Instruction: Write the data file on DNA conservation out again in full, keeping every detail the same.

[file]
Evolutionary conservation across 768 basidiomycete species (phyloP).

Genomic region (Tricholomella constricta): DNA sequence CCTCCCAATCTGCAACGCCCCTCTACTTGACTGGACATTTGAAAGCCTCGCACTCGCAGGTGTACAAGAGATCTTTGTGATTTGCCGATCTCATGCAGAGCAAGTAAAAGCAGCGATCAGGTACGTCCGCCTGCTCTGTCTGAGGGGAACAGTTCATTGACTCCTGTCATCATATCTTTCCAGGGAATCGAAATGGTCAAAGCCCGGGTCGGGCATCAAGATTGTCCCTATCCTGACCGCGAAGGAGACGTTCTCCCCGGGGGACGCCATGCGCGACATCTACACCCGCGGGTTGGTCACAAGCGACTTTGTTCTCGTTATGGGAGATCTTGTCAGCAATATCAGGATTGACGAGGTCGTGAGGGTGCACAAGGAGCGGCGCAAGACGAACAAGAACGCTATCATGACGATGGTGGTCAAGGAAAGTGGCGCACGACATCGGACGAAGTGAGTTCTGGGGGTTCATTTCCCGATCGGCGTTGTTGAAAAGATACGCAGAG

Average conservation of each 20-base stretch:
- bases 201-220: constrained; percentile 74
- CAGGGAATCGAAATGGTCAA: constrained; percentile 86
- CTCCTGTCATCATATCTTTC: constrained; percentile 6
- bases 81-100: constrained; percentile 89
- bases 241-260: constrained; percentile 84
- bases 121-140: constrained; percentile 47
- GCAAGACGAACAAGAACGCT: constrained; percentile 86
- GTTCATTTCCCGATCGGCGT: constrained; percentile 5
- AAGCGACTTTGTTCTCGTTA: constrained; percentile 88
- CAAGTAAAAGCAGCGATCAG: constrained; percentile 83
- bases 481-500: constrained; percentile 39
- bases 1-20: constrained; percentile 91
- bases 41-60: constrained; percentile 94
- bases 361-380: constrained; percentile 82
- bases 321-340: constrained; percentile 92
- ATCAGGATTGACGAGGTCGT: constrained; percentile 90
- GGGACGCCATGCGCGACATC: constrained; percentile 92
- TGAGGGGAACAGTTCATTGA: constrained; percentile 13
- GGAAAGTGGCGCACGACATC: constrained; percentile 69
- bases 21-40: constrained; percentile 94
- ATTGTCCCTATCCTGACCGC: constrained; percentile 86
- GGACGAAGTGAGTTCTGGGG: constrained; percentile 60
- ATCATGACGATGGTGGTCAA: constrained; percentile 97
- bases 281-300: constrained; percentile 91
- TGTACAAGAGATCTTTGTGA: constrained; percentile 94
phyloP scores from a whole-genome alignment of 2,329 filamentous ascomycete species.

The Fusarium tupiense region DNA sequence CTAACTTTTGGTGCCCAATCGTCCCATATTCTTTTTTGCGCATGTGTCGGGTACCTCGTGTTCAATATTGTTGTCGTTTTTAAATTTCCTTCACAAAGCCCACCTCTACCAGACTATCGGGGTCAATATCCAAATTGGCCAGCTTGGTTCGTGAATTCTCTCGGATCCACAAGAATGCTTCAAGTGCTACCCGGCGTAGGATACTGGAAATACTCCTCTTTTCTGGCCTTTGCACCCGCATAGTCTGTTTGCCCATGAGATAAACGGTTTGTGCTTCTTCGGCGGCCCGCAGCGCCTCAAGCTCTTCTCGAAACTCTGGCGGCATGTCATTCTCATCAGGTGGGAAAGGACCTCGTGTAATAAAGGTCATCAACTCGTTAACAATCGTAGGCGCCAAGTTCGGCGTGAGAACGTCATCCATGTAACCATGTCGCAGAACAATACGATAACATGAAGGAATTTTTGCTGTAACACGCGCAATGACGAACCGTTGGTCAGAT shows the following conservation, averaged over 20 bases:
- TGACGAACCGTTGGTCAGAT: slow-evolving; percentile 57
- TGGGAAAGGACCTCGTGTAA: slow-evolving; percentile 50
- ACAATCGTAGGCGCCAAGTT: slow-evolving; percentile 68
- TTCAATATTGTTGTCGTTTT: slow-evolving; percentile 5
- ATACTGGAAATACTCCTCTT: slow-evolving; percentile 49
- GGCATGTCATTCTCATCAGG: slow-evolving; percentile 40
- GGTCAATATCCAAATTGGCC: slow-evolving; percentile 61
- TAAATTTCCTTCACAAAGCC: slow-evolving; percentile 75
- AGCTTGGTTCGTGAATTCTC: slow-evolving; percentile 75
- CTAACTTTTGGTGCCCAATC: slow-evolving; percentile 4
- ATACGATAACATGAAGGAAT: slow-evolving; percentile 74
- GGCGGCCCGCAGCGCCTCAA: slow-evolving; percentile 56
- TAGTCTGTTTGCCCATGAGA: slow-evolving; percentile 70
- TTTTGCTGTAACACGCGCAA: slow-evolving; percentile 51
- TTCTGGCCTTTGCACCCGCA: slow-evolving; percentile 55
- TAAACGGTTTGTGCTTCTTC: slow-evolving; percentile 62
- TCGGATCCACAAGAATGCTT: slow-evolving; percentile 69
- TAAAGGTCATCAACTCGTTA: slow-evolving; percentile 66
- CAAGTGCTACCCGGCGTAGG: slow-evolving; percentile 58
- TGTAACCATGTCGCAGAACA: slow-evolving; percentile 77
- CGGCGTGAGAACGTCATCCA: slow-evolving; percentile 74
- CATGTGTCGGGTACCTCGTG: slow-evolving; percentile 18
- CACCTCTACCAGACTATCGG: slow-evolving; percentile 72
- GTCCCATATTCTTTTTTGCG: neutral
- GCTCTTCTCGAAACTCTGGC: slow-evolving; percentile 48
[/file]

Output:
Evolutionary conservation across 768 basidiomycete species (phyloP).

Genomic region (Tricholomella constricta): DNA sequence CCTCCCAATCTGCAACGCCCCTCTACTTGACTGGACATTTGAAAGCCTCGCACTCGCAGGTGTACAAGAGATCTTTGTGATTTGCCGATCTCATGCAGAGCAAGTAAAAGCAGCGATCAGGTACGTCCGCCTGCTCTGTCTGAGGGGAACAGTTCATTGACTCCTGTCATCATATCTTTCCAGGGAATCGAAATGGTCAAAGCCCGGGTCGGGCATCAAGATTGTCCCTATCCTGACCGCGAAGGAGACGTTCTCCCCGGGGGACGCCATGCGCGACATCTACACCCGCGGGTTGGTCACAAGCGACTTTGTTCTCGTTATGGGAGATCTTGTCAGCAATATCAGGATTGACGAGGTCGTGAGGGTGCACAAGGAGCGGCGCAAGACGAACAAGAACGCTATCATGACGATGGTGGTCAAGGAAAGTGGCGCACGACATCGGACGAAGTGAGTTCTGGGGGTTCATTTCCCGATCGGCGTTGTTGAAAAGATACGCAGAG

Average conservation of each 20-base stretch:
- bases 201-220: constrained; percentile 74
- CAGGGAATCGAAATGGTCAA: constrained; percentile 86
- CTCCTGTCATCATATCTTTC: constrained; percentile 6
- bases 81-100: constrained; percentile 89
- bases 241-260: constrained; percentile 84
- bases 121-140: constrained; percentile 47
- GCAAGACGAACAAGAACGCT: constrained; percentile 86
- GTTCATTTCCCGATCGGCGT: constrained; percentile 5
- AAGCGACTTTGTTCTCGTTA: constrained; percentile 88
- CAAGTAAAAGCAGCGATCAG: constrained; percentile 83
- bases 481-500: constrained; percentile 39
- bases 1-20: constrained; percentile 91
- bases 41-60: constrained; percentile 94
- bases 361-380: constrained; percentile 82
- bases 321-340: constrained; percentile 92
- ATCAGGATTGACGAGGTCGT: constrained; percentile 90
- GGGACGCCATGCGCGACATC: constrained; percentile 92
- TGAGGGGAACAGTTCATTGA: constrained; percentile 13
- GGAAAGTGGCGCACGACATC: constrained; percentile 69
- bases 21-40: constrained; percentile 94
- ATTGTCCCTATCCTGACCGC: constrained; percentile 86
- GGACGAAGTGAGTTCTGGGG: constrained; percentile 60
- ATCATGACGATGGTGGTCAA: constrained; percentile 97
- bases 281-300: constrained; percentile 91
- TGTACAAGAGATCTTTGTGA: constrained; percentile 94
phyloP scores from a whole-genome alignment of 2,329 filamentous ascomycete species.

The Fusarium tupiense region DNA sequence CTAACTTTTGGTGCCCAATCGTCCCATATTCTTTTTTGCGCATGTGTCGGGTACCTCGTGTTCAATATTGTTGTCGTTTTTAAATTTCCTTCACAAAGCCCACCTCTACCAGACTATCGGGGTCAATATCCAAATTGGCCAGCTTGGTTCGTGAATTCTCTCGGATCCACAAGAATGCTTCAAGTGCTACCCGGCGTAGGATACTGGAAATACTCCTCTTTTCTGGCCTTTGCACCCGCATAGTCTGTTTGCCCATGAGATAAACGGTTTGTGCTTCTTCGGCGGCCCGCAGCGCCTCAAGCTCTTCTCGAAACTCTGGCGGCATGTCATTCTCATCAGGTGGGAAAGGACCTCGTGTAATAAAGGTCATCAACTCGTTAACAATCGTAGGCGCCAAGTTCGGCGTGAGAACGTCATCCATGTAACCATGTCGCAGAACAATACGATAACATGAAGGAATTTTTGCTGTAACACGCGCAATGACGAACCGTTGGTCAGAT shows the following conservation, averaged over 20 bases:
- TGACGAACCGTTGGTCAGAT: slow-evolving; percentile 57
- TGGGAAAGGACCTCGTGTAA: slow-evolving; percentile 50
- ACAATCGTAGGCGCCAAGTT: slow-evolving; percentile 68
- TTCAATATTGTTGTCGTTTT: slow-evolving; percentile 5
- ATACTGGAAATACTCCTCTT: slow-evolving; percentile 49
- GGCATGTCATTCTCATCAGG: slow-evolving; percentile 40
- GGTCAATATCCAAATTGGCC: slow-evolving; percentile 61
- TAAATTTCCTTCACAAAGCC: slow-evolving; percentile 75
- AGCTTGGTTCGTGAATTCTC: slow-evolving; percentile 75
- CTAACTTTTGGTGCCCAATC: slow-evolving; percentile 4
- ATACGATAACATGAAGGAAT: slow-evolving; percentile 74
- GGCGGCCCGCAGCGCCTCAA: slow-evolving; percentile 56
- TAGTCTGTTTGCCCATGAGA: slow-evolving; percentile 70
- TTTTGCTGTAACACGCGCAA: slow-evolving; percentile 51
- TTCTGGCCTTTGCACCCGCA: slow-evolving; percentile 55
- TAAACGGTTTGTGCTTCTTC: slow-evolving; percentile 62
- TCGGATCCACAAGAATGCTT: slow-evolving; percentile 69
- TAAAGGTCATCAACTCGTTA: slow-evolving; percentile 66
- CAAGTGCTACCCGGCGTAGG: slow-evolving; percentile 58
- TGTAACCATGTCGCAGAACA: slow-evolving; percentile 77
- CGGCGTGAGAACGTCATCCA: slow-evolving; percentile 74
- CATGTGTCGGGTACCTCGTG: slow-evolving; percentile 18
- CACCTCTACCAGACTATCGG: slow-evolving; percentile 72
- GTCCCATATTCTTTTTTGCG: neutral
- GCTCTTCTCGAAACTCTGGC: slow-evolving; percentile 48